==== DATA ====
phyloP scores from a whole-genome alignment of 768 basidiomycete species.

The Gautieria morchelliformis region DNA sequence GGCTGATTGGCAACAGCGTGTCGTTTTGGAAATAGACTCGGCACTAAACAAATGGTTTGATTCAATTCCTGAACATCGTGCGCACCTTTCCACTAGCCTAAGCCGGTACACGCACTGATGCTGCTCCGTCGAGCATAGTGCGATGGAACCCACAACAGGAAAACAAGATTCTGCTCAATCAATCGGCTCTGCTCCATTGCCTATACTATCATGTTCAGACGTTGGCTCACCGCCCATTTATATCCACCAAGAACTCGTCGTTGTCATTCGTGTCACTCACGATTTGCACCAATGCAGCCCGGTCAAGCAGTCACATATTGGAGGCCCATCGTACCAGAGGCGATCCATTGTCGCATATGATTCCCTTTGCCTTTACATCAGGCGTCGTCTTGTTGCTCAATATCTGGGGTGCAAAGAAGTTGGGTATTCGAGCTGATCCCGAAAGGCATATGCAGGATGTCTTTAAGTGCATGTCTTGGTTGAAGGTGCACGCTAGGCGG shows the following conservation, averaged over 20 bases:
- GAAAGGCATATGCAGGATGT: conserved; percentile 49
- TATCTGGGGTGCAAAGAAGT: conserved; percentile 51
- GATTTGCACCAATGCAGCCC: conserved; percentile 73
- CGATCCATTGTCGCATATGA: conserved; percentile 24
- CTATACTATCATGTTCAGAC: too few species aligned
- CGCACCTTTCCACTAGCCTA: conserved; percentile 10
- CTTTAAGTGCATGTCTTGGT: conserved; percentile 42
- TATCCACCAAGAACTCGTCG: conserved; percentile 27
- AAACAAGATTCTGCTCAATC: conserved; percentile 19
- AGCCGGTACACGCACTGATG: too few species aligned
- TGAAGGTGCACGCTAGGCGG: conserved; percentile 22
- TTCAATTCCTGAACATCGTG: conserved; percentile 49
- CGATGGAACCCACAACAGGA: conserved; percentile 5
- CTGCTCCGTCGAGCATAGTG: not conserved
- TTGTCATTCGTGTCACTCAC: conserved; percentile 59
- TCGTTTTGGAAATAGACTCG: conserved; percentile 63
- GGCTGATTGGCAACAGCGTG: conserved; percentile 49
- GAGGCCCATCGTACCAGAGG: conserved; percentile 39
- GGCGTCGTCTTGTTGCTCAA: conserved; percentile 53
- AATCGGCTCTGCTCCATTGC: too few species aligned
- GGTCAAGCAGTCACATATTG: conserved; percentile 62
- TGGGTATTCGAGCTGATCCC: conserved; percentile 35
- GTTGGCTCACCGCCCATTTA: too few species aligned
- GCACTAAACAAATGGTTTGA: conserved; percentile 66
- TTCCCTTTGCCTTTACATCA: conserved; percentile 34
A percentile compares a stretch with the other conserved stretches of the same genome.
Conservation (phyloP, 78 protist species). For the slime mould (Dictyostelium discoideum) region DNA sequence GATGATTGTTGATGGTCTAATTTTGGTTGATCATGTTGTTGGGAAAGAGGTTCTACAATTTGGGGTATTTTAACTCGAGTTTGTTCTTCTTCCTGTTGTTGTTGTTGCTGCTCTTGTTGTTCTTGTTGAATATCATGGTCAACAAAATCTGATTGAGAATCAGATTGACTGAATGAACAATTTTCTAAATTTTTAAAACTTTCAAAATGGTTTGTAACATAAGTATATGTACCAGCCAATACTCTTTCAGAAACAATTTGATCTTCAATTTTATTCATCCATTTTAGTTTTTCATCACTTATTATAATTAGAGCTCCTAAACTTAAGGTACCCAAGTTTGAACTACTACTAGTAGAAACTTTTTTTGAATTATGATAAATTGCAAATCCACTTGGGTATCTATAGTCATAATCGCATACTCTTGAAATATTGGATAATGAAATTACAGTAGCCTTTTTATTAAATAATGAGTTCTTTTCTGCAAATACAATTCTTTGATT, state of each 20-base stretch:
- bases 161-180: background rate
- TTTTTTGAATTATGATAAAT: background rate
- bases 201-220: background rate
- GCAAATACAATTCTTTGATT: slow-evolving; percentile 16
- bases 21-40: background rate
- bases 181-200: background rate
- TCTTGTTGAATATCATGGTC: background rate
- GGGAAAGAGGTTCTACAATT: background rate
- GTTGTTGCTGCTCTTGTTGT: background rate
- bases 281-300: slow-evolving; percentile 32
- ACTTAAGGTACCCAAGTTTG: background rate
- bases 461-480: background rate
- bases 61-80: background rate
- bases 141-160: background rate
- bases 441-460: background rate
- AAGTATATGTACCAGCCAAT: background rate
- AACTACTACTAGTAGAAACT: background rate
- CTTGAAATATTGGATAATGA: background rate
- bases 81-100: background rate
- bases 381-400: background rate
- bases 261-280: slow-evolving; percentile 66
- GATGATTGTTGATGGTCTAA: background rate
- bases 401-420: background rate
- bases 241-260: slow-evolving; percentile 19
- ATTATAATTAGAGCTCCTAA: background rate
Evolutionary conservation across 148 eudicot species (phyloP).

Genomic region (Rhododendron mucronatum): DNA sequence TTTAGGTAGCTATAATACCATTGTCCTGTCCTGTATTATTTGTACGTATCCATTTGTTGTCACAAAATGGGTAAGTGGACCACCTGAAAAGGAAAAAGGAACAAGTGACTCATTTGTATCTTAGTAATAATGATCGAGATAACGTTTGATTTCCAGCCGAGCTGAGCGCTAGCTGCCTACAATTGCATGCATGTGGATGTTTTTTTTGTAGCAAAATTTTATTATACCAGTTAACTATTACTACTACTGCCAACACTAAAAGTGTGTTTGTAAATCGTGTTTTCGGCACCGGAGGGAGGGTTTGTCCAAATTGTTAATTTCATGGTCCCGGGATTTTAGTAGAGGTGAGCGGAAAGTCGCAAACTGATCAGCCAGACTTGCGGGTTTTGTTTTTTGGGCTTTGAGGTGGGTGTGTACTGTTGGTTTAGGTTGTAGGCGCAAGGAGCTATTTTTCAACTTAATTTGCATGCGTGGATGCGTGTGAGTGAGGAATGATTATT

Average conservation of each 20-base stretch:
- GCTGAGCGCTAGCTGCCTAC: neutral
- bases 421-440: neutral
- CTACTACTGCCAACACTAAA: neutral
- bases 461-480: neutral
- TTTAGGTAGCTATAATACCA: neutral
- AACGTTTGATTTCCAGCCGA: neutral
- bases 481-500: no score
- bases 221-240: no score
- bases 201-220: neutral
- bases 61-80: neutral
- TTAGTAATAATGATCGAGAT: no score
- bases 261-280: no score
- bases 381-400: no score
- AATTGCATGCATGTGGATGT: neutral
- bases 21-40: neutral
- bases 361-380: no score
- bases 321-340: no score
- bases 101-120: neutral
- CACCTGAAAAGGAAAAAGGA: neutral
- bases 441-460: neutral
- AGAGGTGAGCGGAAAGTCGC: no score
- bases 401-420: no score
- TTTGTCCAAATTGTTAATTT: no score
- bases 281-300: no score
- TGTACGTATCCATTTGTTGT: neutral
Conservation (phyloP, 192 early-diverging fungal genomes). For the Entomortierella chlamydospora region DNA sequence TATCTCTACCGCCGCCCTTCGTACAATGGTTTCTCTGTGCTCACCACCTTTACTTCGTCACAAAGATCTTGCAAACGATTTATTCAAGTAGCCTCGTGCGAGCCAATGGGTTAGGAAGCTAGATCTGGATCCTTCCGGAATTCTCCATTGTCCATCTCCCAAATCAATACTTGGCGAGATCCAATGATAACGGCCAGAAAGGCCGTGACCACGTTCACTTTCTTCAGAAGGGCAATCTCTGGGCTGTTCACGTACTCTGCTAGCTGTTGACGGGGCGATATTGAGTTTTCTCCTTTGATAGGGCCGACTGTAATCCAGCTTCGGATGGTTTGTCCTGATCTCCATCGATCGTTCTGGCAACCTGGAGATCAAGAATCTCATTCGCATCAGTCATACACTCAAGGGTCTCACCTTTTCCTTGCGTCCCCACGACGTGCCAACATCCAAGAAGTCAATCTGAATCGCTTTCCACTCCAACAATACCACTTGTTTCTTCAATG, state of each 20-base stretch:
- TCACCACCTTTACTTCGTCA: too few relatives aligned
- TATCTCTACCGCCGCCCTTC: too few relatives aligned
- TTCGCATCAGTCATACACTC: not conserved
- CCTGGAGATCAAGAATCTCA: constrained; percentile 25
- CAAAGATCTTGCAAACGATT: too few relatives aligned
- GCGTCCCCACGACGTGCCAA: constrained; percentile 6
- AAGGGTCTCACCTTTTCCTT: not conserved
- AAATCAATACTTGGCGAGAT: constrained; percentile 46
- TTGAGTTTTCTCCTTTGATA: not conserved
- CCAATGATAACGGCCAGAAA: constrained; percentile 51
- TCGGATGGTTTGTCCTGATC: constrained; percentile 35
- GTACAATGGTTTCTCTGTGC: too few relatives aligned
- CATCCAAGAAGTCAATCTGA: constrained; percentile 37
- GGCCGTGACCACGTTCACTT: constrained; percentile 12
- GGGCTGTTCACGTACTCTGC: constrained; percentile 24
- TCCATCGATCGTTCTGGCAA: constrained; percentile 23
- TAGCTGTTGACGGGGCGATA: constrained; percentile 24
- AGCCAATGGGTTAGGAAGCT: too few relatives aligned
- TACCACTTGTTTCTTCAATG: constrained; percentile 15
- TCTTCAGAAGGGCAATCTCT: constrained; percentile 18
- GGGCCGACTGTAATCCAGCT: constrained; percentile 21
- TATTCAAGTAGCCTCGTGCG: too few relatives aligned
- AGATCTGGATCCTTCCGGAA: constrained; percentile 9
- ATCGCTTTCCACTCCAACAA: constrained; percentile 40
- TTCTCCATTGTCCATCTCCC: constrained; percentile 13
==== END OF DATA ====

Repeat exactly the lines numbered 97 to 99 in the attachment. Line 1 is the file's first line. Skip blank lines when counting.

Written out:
- GGCCGTGACCACGTTCACTT: constrained; percentile 12
- GGGCTGTTCACGTACTCTGC: constrained; percentile 24
- TCCATCGATCGTTCTGGCAA: constrained; percentile 23